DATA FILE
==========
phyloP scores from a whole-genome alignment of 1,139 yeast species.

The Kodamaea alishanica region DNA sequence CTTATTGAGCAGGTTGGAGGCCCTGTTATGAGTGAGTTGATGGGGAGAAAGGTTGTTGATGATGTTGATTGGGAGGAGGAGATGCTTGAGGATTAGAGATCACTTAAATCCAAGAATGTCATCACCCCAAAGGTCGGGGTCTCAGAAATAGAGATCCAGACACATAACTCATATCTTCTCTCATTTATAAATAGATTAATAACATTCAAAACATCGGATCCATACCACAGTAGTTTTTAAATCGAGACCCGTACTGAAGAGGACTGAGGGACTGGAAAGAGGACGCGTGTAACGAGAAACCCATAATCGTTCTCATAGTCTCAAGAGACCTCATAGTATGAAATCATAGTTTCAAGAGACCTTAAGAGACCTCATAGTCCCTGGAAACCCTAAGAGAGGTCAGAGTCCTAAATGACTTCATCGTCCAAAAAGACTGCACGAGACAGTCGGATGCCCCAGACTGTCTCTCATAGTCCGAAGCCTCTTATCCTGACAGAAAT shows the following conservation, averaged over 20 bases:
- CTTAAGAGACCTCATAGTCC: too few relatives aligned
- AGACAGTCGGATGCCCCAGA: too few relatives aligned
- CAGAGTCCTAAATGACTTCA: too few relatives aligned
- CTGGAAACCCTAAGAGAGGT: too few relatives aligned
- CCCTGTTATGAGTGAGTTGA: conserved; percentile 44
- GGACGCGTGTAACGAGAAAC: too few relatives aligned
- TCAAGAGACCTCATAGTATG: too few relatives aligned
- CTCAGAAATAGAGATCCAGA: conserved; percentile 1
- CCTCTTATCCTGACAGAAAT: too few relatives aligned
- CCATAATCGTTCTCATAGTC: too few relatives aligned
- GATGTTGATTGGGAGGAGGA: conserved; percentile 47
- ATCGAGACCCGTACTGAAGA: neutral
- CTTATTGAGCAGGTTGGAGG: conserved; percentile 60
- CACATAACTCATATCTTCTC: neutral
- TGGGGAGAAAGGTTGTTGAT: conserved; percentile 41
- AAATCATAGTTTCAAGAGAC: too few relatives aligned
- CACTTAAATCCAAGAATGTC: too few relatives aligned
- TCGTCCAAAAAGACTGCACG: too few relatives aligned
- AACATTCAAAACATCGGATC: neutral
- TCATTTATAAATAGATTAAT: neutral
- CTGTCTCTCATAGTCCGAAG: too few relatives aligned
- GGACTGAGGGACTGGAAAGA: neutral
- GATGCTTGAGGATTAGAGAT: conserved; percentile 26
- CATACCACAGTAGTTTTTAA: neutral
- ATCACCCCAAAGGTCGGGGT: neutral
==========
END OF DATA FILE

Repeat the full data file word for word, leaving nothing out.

phyloP scores from a whole-genome alignment of 1,139 yeast species.

The Kodamaea alishanica region DNA sequence CTTATTGAGCAGGTTGGAGGCCCTGTTATGAGTGAGTTGATGGGGAGAAAGGTTGTTGATGATGTTGATTGGGAGGAGGAGATGCTTGAGGATTAGAGATCACTTAAATCCAAGAATGTCATCACCCCAAAGGTCGGGGTCTCAGAAATAGAGATCCAGACACATAACTCATATCTTCTCTCATTTATAAATAGATTAATAACATTCAAAACATCGGATCCATACCACAGTAGTTTTTAAATCGAGACCCGTACTGAAGAGGACTGAGGGACTGGAAAGAGGACGCGTGTAACGAGAAACCCATAATCGTTCTCATAGTCTCAAGAGACCTCATAGTATGAAATCATAGTTTCAAGAGACCTTAAGAGACCTCATAGTCCCTGGAAACCCTAAGAGAGGTCAGAGTCCTAAATGACTTCATCGTCCAAAAAGACTGCACGAGACAGTCGGATGCCCCAGACTGTCTCTCATAGTCCGAAGCCTCTTATCCTGACAGAAAT shows the following conservation, averaged over 20 bases:
- CTTAAGAGACCTCATAGTCC: too few relatives aligned
- AGACAGTCGGATGCCCCAGA: too few relatives aligned
- CAGAGTCCTAAATGACTTCA: too few relatives aligned
- CTGGAAACCCTAAGAGAGGT: too few relatives aligned
- CCCTGTTATGAGTGAGTTGA: conserved; percentile 44
- GGACGCGTGTAACGAGAAAC: too few relatives aligned
- TCAAGAGACCTCATAGTATG: too few relatives aligned
- CTCAGAAATAGAGATCCAGA: conserved; percentile 1
- CCTCTTATCCTGACAGAAAT: too few relatives aligned
- CCATAATCGTTCTCATAGTC: too few relatives aligned
- GATGTTGATTGGGAGGAGGA: conserved; percentile 47
- ATCGAGACCCGTACTGAAGA: neutral
- CTTATTGAGCAGGTTGGAGG: conserved; percentile 60
- CACATAACTCATATCTTCTC: neutral
- TGGGGAGAAAGGTTGTTGAT: conserved; percentile 41
- AAATCATAGTTTCAAGAGAC: too few relatives aligned
- CACTTAAATCCAAGAATGTC: too few relatives aligned
- TCGTCCAAAAAGACTGCACG: too few relatives aligned
- AACATTCAAAACATCGGATC: neutral
- TCATTTATAAATAGATTAAT: neutral
- CTGTCTCTCATAGTCCGAAG: too few relatives aligned
- GGACTGAGGGACTGGAAAGA: neutral
- GATGCTTGAGGATTAGAGAT: conserved; percentile 26
- CATACCACAGTAGTTTTTAA: neutral
- ATCACCCCAAAGGTCGGGGT: neutral